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Movie Critique – The Murder of Dr. Harrigan (Clue Club #6)

For review of all movies in the series, go here.

Stars: 5 / 5

Recommendation: Complete with romances, murder, mistaken identities, love affairs and betrayals, the movie could have been a film noir. Too bad it isn't considered one. 

The Murder of Dr. Harrigan is a 1936 American mystery film based on a story by Mignon G. Eberhart. This was the 6th film of the 12 Warner Brothers' Clue Club movies series that were released between 1935 and 1938.

On the day of the surgery of the head of a drug company, Peter Melady (portrayed by Robert Strange), the doctor supposed to operate on him, Dr. Harrigan (portrayed by John Eldredge), is killed and Melady mysteriously disappears. The case falls into the hands of Lt. Lamb (portrayed by Joseph Crehan). The police are on hunt of Dr. Carrigan and also solve the murder of Melady.

The writers of the plot have their humor in the story. Melady works owns a hospital, one of the goals of which is to alleviation of human suffering. The name Melady is so close to Malady meaning disease or ailment. There is all through a subtle humor all through the plot even though the murder investigation continues.

Movie carries the "A Clue Club Picture" logo in the beginning of the credits. Black Mask Magazine endorsed all the 12 movies - beginning with The White Cockatoo in 1935 and ends with The Mystery House in 1938. I might watch them sometime in future if I get a chance.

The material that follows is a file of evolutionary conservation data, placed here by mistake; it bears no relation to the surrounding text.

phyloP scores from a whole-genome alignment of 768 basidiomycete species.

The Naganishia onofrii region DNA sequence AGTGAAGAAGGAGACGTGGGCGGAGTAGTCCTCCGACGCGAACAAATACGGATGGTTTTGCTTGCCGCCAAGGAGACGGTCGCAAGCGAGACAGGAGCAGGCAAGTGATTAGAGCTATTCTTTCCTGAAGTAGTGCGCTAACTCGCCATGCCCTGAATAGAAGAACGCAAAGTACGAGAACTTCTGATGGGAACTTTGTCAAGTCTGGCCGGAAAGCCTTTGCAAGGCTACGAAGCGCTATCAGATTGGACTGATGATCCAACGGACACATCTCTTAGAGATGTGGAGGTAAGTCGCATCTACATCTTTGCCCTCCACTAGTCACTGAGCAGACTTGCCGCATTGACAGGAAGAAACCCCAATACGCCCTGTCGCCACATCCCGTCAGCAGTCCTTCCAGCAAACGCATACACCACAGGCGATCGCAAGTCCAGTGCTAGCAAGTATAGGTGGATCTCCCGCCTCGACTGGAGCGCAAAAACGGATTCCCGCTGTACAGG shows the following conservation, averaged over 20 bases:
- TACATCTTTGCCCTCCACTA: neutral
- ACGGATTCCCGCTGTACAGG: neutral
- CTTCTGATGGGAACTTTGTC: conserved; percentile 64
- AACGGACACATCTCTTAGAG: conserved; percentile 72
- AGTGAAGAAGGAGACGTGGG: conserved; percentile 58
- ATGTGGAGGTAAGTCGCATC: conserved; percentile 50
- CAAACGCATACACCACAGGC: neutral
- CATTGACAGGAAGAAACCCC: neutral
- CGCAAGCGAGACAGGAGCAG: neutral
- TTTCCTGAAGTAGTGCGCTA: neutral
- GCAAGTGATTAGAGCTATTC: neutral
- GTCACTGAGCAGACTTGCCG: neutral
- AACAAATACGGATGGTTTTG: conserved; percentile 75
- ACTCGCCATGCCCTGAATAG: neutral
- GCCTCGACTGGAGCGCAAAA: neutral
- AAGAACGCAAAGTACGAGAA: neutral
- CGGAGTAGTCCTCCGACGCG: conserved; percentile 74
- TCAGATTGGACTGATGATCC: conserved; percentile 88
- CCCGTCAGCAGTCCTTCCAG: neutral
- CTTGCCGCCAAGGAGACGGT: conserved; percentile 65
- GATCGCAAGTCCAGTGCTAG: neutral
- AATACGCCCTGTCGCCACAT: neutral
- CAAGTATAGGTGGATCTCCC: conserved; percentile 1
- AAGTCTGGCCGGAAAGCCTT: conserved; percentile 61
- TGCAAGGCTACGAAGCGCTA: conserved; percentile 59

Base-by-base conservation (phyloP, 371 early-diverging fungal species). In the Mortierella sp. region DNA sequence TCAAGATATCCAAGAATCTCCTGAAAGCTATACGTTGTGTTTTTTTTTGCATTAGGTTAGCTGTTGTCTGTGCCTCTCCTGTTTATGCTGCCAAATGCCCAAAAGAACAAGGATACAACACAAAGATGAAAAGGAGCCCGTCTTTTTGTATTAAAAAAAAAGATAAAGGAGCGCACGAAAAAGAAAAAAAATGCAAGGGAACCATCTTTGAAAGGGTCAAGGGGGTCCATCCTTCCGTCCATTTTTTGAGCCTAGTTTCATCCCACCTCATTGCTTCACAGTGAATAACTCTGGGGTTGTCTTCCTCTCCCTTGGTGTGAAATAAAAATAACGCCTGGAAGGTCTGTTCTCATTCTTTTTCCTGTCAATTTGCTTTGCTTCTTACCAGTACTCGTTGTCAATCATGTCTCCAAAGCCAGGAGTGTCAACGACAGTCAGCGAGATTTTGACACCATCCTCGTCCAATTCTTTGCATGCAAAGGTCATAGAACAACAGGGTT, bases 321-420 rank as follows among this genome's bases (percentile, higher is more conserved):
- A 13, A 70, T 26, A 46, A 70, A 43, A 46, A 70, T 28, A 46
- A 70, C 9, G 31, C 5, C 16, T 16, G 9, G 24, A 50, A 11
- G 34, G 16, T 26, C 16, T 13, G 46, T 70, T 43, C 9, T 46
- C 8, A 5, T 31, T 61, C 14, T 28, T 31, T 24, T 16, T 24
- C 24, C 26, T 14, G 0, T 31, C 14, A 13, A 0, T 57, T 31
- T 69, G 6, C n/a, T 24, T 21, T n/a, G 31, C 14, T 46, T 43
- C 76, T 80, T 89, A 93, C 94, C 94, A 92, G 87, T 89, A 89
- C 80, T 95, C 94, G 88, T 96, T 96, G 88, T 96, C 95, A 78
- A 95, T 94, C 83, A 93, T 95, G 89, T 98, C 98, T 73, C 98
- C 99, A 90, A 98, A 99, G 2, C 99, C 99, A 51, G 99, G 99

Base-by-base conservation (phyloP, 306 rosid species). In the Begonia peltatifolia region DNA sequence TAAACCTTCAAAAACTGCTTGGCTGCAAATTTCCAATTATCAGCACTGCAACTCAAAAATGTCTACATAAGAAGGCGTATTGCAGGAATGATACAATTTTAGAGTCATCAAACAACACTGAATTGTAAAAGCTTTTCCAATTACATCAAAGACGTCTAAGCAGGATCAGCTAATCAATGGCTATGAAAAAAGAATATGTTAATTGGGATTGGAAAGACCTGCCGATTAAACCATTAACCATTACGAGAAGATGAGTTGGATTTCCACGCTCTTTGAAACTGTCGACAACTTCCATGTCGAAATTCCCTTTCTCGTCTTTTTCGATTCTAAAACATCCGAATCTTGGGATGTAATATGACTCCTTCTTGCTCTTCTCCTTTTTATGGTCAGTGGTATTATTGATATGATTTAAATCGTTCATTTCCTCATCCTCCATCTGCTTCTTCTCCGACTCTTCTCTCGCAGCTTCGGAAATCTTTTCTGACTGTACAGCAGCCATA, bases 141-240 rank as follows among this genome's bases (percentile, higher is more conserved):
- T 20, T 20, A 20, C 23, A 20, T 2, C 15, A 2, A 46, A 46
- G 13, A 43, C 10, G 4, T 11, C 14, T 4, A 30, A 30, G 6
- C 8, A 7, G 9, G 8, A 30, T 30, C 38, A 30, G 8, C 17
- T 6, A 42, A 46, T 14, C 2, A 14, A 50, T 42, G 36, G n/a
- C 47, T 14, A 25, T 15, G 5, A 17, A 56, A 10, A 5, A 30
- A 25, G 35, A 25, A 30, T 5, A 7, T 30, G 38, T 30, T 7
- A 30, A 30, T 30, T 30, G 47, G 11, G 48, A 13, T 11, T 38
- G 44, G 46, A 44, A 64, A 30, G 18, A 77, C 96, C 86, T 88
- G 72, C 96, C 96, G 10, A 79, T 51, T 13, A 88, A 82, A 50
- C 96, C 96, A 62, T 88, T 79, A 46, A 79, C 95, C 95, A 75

Although the costumes were well designed, I couldn’t understand what this one particular character was wearing. Agnes Melady, portrayed by Anita Kerry, wears something like layers draped and pinned around her without a flow or movement, giving it a close resemblance to a straight jacket. 

Roberto Cortez's humor reflects in his role as Dr. George Lambert. Of course the chemistry between Kay Linaker's Nurse Sally Keating and Lambert is spot-on; also they form a duo of amateur medical doctor detectives trying to solve the case. Well, with everyone coming under suspicion of the police, what else could they have done. 

The entire film takes place in a hospital on a single day and night except for the one scene where the key characters go to the city morgue. A mere 67 minutes in its entirety the movie packed a punch. And if you missed a scene, you would definitely miss the flow.

Right about the time the killer was revealed, it gets apparent who that person is. Still it did leave a suspense to the viewers, especially about the accomplice. Complete with romances, murder, mistaken identities, love affairs and betrayals, the movie could have been a film noir. Too bad it isn't considered one. 

Spoiler Alerts:

1) Plot Reveals:

a. Malady hides the formula to his new anesthetic in a Lachrymatory bottle, a tear catcher bottle. Ancient Romans, Greeks, Egyptians and Victorians used this to store tears.

b. Don Barclay portraying as Johnson, the Drunk, sings The Lady in Red a cappella, with slightly modified lyrics. Original song was penned by Mort Dixon and composed by Allie Wrubel.

c. Kay Linaker, who played the role of Nurse Sally Keating debuted in this film. Although she ends up becoming a B movie actress, finally retiring in 1945 when she starts her second career as a successful writer for radio and tv shows. 

2) Grammatical / Historical / Location / Character Errors:

a. At one point when they show the nurse's call board, there are three calls waiting for nurses to answer - Rooms 3003, 322 and 327. In the very next scene when they show I again, the calls are different numbers even though no nurse had taken any. 


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